NK cells blur the frontier between innate and acquired immunity
- 1Department of Science, University of Basilicata, Potenza, Italy
- 2Department of Cellular and Molecular Biology and Pathology, University of Naples Federico II, Napoli, Italy
- 3Department of Experimental and Clinic Medicine, University of Magna Graecia of Catanzaro, Catanzaro, Italy
- 4Department of Microbiology Cell and Tumorbiology, Karolinska Institutet, Stockholm, Sweden
Since their original description in 1970s, huge steps forward have been made on the knowledge of the biology of Natural Killer lymphocytes (NK). Several evidences indicate that NK could be considered as a keystone in the immune system regulation, indeed they bring together the innate and adaptive immunity, branches of the immune response.
Hitherto, adaptive immune response has been classified according to three main paradigms: the recombination of specific gene for the receptor repertoire (i.e., RAG1/2 gene expression for B cell receptor (BCR) and T cell receptor (TCR), the acquirement of specificity and immune memory due to the interaction with antigen processing cells (APC) in secondary lymphoid organs, and the timing of action; moreover, while innate immunity receptors do not require gene rearrangement, adaptive immunity is quickly acting and have no immune memory.
In this context, the more orthodox point of view separates, according to their functions, the innate from the adaptive immune responses. Nevertheless, several data's suggest a fine integration of the two arms of immunity. This integration is promoted by the interaction and involvement of many cells “acting in concert” to achieve the protection of “self” biological-components. In this regard, it is worth noting that NK cells can even work as “adaptive effectors” once activated by the IFN-γ produced by T cells or when the IgG bounds to CD16 which eventually elicits an antibody dependent cell cytotoxicity, (ADCC) response (Lanier, 2005; Caligiuri, 2008; Vivier et al., 2008).
The common opinion is that innate response discriminate the self from non-self recognizing microbial products (such as bacterial or fungal LPS, etc.). These components recognized by germline encoded receptors as “non-self,” are associated with pathogens. Moreover, the adaptive immunity surveils and preserves the integrity of the self, recognizing a wide range of alterations i.e., non-self allogeneic transplanted tissues, self-altered tissues, which might be altered either by virus or oncogene-derived peptides. The adaptive cells recognize MHC molecules by RAG1/2-dependent receptors, TCR.
While the innate immunity plays a crucial role in the first 48–72 h of the pathogenetic event, adaptive immune surveillance requests longer time (weeks or months) and the related immunological memory could have no expiration throughout life. This dichotomous view can be unified whether one considers that immunity is a complex of integrated responses, finalistically linked for the elimination of pathological intruders and the preservation/restoration of the organism homeostasis. This hypothesis may lead to many philosophical implications, but also suggests a different point of view in order to understand the biology of those cells that are necessary for the integration between the innate and acquired responses. In such scenario, the recent acquisition of knowledge about the functions of NK spread new light on the effects of these cells in the regulation of the whole immune response and their role in adaptive immune response (Paust et al., 2010).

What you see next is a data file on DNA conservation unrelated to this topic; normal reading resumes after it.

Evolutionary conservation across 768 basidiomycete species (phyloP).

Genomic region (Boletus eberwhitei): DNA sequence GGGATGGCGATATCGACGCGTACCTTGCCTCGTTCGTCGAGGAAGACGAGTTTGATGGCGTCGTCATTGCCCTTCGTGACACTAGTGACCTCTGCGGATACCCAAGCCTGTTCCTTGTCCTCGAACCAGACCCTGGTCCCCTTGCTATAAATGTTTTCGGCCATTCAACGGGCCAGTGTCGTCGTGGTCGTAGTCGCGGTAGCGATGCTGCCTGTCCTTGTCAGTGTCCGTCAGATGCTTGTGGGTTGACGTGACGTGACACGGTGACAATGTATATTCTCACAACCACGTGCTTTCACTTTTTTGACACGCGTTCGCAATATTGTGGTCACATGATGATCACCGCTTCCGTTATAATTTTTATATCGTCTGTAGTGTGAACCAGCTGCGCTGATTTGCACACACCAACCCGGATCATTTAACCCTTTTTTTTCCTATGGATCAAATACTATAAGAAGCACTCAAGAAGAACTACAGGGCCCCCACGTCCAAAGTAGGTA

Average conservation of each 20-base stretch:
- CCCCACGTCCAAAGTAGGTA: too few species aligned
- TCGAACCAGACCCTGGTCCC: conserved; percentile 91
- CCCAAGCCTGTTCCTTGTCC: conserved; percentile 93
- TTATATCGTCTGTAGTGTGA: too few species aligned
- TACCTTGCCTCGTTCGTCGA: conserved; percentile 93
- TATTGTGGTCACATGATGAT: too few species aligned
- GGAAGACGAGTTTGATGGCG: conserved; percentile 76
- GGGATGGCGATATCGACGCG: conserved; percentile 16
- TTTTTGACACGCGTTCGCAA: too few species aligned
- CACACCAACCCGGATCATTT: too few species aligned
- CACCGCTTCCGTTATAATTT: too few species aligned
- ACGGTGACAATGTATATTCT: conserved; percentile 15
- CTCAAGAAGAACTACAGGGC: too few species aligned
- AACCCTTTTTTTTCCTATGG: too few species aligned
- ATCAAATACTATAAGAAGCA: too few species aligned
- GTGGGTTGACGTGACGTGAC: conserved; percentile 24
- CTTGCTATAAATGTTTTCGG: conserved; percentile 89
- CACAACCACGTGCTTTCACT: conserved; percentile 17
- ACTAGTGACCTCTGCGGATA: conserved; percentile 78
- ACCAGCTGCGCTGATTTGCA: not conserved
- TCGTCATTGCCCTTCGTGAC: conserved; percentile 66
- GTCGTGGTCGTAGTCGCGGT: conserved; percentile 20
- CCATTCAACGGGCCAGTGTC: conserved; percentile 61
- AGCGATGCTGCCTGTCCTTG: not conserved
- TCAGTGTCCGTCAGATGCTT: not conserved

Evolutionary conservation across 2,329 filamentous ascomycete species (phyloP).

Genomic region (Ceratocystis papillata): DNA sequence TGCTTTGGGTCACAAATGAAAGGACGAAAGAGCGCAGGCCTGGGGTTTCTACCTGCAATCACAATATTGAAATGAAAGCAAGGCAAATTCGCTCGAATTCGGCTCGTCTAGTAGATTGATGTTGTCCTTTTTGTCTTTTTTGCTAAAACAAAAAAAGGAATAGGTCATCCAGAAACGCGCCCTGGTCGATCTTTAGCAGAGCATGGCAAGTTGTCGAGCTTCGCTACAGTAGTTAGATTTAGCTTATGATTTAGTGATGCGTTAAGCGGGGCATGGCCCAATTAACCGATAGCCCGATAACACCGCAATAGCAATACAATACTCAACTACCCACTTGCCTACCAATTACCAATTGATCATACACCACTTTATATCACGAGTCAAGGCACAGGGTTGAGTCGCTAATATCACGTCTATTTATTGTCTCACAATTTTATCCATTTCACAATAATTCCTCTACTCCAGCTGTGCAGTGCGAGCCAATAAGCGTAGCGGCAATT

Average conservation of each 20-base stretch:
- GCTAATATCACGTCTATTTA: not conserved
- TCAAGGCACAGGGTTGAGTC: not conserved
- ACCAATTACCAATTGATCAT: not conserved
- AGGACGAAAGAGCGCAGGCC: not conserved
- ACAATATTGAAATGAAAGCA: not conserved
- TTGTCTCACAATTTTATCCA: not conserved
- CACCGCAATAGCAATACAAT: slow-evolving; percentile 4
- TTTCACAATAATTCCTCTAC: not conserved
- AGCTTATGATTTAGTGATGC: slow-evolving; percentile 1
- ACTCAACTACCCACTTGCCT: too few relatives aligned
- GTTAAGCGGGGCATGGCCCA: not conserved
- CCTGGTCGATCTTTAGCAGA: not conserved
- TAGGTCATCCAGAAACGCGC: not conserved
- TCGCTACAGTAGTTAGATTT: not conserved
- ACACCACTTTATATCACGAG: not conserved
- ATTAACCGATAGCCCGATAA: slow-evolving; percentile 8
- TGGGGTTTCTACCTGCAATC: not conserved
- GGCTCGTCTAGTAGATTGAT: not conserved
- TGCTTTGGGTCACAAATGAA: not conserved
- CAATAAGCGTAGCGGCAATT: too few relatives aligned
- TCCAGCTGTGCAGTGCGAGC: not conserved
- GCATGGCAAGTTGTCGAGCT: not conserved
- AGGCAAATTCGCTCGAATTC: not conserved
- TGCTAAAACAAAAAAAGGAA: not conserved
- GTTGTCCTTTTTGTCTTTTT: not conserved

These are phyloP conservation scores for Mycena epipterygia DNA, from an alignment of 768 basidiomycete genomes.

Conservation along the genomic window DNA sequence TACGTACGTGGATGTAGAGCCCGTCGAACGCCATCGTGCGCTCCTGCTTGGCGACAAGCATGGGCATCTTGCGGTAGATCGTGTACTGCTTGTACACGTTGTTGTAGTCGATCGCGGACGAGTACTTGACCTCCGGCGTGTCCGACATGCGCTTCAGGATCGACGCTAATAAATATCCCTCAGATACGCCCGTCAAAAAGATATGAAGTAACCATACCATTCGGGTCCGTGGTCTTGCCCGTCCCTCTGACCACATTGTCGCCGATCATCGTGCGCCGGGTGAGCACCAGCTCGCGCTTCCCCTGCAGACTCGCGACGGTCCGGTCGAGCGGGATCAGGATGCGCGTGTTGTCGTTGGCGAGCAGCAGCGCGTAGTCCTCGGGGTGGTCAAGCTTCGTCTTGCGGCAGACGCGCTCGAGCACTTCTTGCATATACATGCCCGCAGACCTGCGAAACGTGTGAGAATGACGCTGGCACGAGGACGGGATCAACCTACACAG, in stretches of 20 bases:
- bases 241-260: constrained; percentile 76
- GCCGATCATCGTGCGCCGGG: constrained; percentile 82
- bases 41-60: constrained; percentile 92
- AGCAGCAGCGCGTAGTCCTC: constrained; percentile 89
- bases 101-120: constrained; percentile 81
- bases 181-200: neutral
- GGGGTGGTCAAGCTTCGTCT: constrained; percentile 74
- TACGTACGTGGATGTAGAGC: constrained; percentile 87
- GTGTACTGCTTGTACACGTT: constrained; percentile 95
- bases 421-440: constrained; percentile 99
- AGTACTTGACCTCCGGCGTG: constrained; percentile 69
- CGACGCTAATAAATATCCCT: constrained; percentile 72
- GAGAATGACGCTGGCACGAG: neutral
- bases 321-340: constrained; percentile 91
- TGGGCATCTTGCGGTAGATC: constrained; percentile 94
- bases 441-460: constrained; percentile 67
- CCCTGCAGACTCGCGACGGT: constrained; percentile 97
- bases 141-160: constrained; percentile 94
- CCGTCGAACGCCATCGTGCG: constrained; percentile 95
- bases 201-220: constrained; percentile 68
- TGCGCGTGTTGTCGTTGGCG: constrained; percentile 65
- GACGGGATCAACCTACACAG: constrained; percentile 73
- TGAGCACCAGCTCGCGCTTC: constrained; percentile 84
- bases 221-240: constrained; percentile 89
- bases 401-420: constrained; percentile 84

The aim of this opinion is to focus the reader's attention toward the “holistic” regulatory effects of NK cell in immune response: this feature of the NK cell biology field is till now neglected, but it is highly promising for a fertile research and translational applications.
The NK Receptors Multiciplity
NK cells receptor repertoire shares features with macrophages as the recognition of PAMPs, Fc, and MIP1-alpha thanks to TLR, CD16, and CCR5 (Lanier, 2005; Caligiuri, 2008; Vivier et al., 2008). Surprisingly, in the last decades NK cellular programs were found to be regulated by MHC class I molecules in a reciprocal way of the one used by CD8 + CD3 + T cells via TCR recognition (Kärre et al., 1986).
Intensive research in the 1990s clarified the molecular basis of their regulation of cytotoxic activities (Caligiuri, 2008), making them a promising new tool for biological therapy in cancer (Ljunggren and Malmberg, 2007; Velardi, 2012).
The presence of a multiplicity of receptors, such as TLR, ancient lectin-like receptors (CD94), (Lanier, 2005; Caligiuri, 2008; Vivier et al., 2008), KIRs (Vivier and Anfossi, 2004; Lanier, 2005; Parham, 2005; Caligiuri, 2008; Vivier et al., 2008), CD40, CD80, CD86 receptors (Carbone et al., 1997, 1999; Martín-Fontecha et al., 1999; Terrazzano et al., 2002), stress inducible molecules receptors (Gleimer and Parham, 2003) gave to NK cells a high plasticity in their interaction with several other immune system cell types. These features already predict their functional plasticity, making them hard to classify as innate or adoptive immunity cell type.
Multiple NK Cells Mediated Interactions within Immunity
Since their discovery (Kiessling et al., 1975), NK cells have been classified as innate cytotoxic effectors recognizing tumors and viral-infected cell targets using classical cell cytotoxicity assays. Hitherto, these kinds of experiments have been the leitmotiv of the NK cells-related research. In this regard, only in the recent past it has been suggested a role for NK activity in the regulation of the balance adaptive immunity (Vivier and Anfossi, 2004; Lanier, 2005; Parham, 2005; Caligiuri, 2008; Vivier et al., 2008). In spite of these achievements, NK cells are holding peculiar immunological features which still are unknown. On the other hand, their role in the adoptive immune response regulation was already described in the 1980s (Kuwano et al., 1986; Tovar et al., 1986). Moreover, the interaction between adaptive tumoral response and NK cells is evident since IgG2a is the key adoptive effector molecule that triggers NK cells ADCC by CD16 engagement. The relevance of this adaptive NK activation pathway is witnessed by the dominant role of CD16 NK receptor that does not require co-stimulatory signal by the other activating receptors (Bryceson et al., 2009). NK cells have been reported to interact with B cells (Procopio et al., 1985; Wyatt and Dawson, 1991) DC (Carbone et al., 1999, 2000; Ferlazzo et al., 2002; Moretta, 2002) with T cells (Ardolino et al., 2011), and with granulocytes (Jaeger et al., 2012).
The NK Cells Memory Revealed in Pathology